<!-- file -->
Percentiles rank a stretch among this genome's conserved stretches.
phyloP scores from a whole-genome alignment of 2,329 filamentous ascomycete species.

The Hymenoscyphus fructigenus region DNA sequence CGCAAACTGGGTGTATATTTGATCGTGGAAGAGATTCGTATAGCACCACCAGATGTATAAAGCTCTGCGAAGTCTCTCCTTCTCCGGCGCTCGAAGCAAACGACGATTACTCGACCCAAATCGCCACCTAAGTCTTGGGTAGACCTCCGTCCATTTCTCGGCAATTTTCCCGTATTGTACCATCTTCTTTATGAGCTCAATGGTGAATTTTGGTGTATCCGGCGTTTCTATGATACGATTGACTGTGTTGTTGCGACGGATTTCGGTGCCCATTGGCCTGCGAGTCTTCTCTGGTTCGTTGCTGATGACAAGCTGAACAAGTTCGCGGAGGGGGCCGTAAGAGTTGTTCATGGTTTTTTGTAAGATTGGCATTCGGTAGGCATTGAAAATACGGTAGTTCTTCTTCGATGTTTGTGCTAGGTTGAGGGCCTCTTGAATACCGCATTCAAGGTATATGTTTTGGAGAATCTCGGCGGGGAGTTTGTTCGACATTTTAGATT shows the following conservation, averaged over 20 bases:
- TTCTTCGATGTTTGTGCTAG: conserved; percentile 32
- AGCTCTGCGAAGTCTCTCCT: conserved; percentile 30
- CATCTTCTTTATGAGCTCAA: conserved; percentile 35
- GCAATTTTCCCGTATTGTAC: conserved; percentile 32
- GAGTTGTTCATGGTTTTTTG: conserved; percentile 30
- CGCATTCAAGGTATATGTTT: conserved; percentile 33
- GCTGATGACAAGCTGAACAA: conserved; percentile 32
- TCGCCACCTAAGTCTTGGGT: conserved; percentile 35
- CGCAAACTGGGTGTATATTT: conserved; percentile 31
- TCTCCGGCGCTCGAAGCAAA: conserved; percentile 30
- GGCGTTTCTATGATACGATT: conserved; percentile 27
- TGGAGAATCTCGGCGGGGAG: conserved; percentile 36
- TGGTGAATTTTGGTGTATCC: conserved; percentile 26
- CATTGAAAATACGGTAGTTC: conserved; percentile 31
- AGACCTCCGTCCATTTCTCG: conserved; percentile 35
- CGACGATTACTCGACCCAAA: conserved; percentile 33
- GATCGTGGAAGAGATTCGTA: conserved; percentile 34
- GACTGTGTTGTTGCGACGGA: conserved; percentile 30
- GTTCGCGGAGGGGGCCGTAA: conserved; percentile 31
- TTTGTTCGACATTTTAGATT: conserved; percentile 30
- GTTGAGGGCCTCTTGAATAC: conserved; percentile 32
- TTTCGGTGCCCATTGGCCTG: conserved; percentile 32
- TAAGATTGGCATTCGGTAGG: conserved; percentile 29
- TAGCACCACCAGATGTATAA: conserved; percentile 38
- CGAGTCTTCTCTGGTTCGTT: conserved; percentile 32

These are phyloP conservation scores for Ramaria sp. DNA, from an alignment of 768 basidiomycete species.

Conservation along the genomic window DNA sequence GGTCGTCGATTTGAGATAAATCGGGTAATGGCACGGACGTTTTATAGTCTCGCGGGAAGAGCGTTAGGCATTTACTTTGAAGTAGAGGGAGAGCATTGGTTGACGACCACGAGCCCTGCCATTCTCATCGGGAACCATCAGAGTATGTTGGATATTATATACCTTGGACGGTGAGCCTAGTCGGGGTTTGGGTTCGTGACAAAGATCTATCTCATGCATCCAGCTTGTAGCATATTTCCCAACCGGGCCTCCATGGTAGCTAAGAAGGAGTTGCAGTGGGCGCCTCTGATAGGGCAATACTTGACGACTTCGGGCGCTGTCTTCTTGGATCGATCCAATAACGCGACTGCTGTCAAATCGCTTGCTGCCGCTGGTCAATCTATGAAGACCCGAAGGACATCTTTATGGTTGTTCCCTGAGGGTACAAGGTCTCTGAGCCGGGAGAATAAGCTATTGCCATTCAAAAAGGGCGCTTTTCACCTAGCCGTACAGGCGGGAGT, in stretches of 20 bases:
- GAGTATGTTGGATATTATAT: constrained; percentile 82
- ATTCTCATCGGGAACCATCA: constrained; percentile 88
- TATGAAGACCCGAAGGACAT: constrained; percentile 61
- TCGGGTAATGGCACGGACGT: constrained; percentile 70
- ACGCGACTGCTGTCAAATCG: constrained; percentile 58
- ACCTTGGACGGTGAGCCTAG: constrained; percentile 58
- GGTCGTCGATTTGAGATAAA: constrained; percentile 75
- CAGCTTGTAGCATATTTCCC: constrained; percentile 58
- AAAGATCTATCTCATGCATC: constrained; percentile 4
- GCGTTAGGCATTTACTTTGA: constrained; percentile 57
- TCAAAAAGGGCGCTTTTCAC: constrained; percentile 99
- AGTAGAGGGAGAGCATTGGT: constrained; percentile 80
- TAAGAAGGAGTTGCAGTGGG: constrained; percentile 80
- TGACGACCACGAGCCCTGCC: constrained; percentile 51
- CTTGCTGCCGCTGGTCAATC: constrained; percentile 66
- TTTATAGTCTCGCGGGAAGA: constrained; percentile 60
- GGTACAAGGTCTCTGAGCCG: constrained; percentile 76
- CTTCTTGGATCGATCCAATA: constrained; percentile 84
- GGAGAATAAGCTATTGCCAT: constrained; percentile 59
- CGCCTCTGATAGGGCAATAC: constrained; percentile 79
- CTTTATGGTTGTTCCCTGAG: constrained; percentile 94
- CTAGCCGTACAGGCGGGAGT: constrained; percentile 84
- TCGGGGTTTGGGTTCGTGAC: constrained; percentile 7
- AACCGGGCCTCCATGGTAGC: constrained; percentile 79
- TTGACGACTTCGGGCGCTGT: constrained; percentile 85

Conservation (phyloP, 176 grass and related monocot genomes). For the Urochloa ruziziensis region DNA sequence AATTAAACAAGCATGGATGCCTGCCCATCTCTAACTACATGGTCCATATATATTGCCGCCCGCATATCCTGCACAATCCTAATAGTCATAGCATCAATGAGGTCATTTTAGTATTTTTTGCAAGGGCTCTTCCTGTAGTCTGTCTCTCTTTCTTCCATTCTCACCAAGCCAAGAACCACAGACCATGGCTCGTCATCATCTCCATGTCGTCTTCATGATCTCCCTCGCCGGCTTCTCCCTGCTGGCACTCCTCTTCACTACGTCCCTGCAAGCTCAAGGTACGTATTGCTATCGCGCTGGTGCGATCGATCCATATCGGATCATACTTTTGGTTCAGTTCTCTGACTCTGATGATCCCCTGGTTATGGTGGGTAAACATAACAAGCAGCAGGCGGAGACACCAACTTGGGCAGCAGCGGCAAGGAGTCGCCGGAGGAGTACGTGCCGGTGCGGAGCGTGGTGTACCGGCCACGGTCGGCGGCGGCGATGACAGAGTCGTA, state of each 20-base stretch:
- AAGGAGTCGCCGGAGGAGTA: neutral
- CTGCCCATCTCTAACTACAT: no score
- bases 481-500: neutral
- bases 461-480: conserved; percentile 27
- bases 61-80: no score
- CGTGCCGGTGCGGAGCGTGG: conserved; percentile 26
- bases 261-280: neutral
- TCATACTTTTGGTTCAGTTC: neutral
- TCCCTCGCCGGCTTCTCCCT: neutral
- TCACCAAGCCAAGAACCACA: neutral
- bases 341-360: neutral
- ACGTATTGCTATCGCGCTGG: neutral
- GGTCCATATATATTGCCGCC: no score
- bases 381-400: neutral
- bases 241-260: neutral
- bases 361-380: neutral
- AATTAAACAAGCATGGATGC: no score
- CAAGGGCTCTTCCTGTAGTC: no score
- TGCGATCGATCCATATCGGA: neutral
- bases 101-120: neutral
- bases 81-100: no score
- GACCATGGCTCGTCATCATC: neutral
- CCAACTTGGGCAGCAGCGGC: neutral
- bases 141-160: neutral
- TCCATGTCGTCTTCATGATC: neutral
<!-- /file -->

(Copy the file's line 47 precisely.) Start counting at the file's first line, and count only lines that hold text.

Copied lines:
- GGTACAAGGTCTCTGAGCCG: constrained; percentile 76